Da. Joaquina Valdez y Cepeda.
Miniatura numerada 586
Francisco Cabrera

Cabrera, Francisco (1780-1845). Miniaturista y grabador. Nació en la ciudad de Guatemala el 18 de septiembre. Para 1796, cuando tenía 16 años, su maestro Pedro Garci-Aguirre lo propuso como maestro corrector de la Casa de la Moneda y la Sociedad Económica de Amigos del País. A finales de 1808 participó junto a Casildo España y Manuel Portillo en la notable obra impresa “Guatemala”, por Fernando VII. Después de la Independencia, en 1821, su labor como troquelador de la Casa de la Moneda se hizo de mayor responsabilidad porque los modelos debían diseñarse en Guatemala. Como retratista, además de Garci-Aguirre tenía influencias de Juan José Rosales, grabador y pintor guatemalteco que conservaba parte de la tradición barroca, pero con elementos románticos, entremezclado todo ello en un agradable tono de pintor popular.
Cabrera representa el auge del retrato en miniatura en Guatemala y fue en esta especialidad que ganó fama. Las miniaturas- retratos hechos sobre marfil- llegaron a varios centenares. Otra obra importante de Cabrera fue su participación en el Atlas Guatemalteco, con mapas y planos hechos por él y Casildo España. También realizó algunas figuras de santos.


BIBLIOGRAFIA
H. Garavito: Francisco Cabrera: Miniaturista guatemalteco (Guatemala City, 1945)
Francisco Cabrera (1781–1845) (exh. cat. by J. Luján-Muñoz, Guatemala City, Bib. N., 1984)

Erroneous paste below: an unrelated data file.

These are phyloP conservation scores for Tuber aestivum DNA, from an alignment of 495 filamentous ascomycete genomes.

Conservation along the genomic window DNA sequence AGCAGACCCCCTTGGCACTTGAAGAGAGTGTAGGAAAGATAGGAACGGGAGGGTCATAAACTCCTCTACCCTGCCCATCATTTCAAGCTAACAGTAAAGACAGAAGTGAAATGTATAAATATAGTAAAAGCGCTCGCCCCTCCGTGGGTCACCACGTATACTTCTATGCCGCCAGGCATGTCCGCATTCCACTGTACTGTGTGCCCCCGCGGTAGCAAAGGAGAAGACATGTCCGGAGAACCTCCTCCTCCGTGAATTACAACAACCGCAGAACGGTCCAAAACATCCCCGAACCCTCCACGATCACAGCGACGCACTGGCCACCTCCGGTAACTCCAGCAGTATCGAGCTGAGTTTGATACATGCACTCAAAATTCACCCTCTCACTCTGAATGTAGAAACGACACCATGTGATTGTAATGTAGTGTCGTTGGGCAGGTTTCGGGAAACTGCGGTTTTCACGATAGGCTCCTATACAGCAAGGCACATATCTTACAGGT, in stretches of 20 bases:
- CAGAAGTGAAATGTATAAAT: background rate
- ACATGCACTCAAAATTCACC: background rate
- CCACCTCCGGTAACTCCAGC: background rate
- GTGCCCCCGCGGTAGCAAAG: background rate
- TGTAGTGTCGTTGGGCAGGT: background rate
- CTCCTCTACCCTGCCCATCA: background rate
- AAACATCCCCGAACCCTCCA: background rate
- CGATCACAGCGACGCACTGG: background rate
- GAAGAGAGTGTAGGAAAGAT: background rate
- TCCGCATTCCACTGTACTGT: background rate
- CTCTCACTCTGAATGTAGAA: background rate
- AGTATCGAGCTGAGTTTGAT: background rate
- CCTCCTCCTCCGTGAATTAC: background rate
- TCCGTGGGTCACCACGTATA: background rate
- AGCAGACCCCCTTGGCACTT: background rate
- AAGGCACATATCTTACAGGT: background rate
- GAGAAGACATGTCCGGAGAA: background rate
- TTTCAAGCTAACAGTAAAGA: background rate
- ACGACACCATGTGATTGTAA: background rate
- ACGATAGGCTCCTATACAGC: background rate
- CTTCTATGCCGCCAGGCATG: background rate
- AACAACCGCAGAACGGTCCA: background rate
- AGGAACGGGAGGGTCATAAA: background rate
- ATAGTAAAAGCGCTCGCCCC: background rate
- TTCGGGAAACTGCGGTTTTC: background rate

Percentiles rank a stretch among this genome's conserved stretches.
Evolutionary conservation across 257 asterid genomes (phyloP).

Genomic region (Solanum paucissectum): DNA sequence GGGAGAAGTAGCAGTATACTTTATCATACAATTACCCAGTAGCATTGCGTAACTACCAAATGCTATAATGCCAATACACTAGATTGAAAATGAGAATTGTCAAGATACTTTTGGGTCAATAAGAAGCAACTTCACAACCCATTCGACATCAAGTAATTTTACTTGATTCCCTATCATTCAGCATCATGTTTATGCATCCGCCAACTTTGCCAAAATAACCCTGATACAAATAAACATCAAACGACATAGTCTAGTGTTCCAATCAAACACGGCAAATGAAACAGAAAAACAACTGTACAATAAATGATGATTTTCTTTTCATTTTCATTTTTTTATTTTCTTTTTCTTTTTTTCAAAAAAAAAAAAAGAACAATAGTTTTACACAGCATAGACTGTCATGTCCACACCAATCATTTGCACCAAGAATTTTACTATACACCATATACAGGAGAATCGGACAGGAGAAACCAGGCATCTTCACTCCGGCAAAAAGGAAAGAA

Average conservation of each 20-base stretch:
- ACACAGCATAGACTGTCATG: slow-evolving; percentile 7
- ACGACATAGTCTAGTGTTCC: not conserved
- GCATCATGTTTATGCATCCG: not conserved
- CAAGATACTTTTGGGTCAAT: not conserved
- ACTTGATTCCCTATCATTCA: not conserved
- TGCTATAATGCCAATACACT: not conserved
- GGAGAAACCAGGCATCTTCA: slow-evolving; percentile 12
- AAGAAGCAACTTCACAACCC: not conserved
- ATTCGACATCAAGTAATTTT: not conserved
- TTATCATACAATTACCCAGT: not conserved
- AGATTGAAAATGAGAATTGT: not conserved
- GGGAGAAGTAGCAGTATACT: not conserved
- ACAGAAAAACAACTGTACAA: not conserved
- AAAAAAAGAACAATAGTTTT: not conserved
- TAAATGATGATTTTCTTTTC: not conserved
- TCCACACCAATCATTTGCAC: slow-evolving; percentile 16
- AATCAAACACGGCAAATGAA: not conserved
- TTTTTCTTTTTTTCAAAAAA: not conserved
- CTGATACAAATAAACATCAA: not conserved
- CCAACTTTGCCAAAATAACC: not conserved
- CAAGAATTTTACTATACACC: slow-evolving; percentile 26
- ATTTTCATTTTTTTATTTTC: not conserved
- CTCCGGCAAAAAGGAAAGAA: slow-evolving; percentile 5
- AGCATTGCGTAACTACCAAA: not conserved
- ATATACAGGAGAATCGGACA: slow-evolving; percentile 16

Fuentes: Prensa Libre

 

Cabrera, Francisco
(b Guatemala City, 16 Sept 1781; d Guatemala City, 21 Nov 1845).
Guatemalan painter, printmaker and medallist. He entered the mint in 1795 as an apprentice engraver but on the recommendation of its director, Pedro Garci-Aguirre, also became Master Corrector at the Escuela de Dibujo de la Sociedad Económica de Amigos del País, Guatemala City, in 1796, holding the post until 1804. He continued working at the mint until 1809 and demonstrated outstanding skill both as a medallist and engraver of coins and as an engraver and etcher. He returned to the mint in 1823 as second engraver, remaining in the post until his death.

Despite the quality of his work as a printmaker and medallist, Cabrera gained artistic recognition especially as a miniature painter, working mostly in watercolour on ivory in a meticulous technique. He produced some miniatures on religious themes and others of birds, but the majority, measuring no more than 50 mm in height or width, were portraits of members of the Guatemalan aristocracy and bourgeoisie. It is not known exactly how many he produced, but from the middle of the 1830s he began to number them, starting from 500; the highest known number of the approximately 200 authenticated miniatures is 745. Although he suffered some illness, he was most productive during the last five years of his life. An evolution can be discerned from his earliest works, dating from c. 1810, in which he painted in compact and smooth vertical strokes on grey backgrounds tinged with green, through to the extraordinarily fine quality of anatomical drawing in his final works, with pale blue backgrounds. He had several students, including Justo Letona, José Letona, Delfina Luna and Leocadia Santa Cruz, but none rivalled him in quality. As a miniature painter he remained an essentially solitary figure, following no local precedents and leaving no substantial legacy.

BIBLIOGRAPHY
H. Garavito: Francisco Cabrera: Miniaturista guatemalteco (Guatemala City, 1945)
Francisco Cabrera (1781–1845) (exh. cat. by J. Luján-Muñoz, Guatemala City, Bib. N., 1984)
JORGE LUJÁN-MUÑOZ

Luján-Muñoz, Jorge: 'Cabrera, Francisco', The Grove Dictionary of Art Online, ed. L. Macy (Accessed 07/12/2002) <http://www.groveart.com>

 

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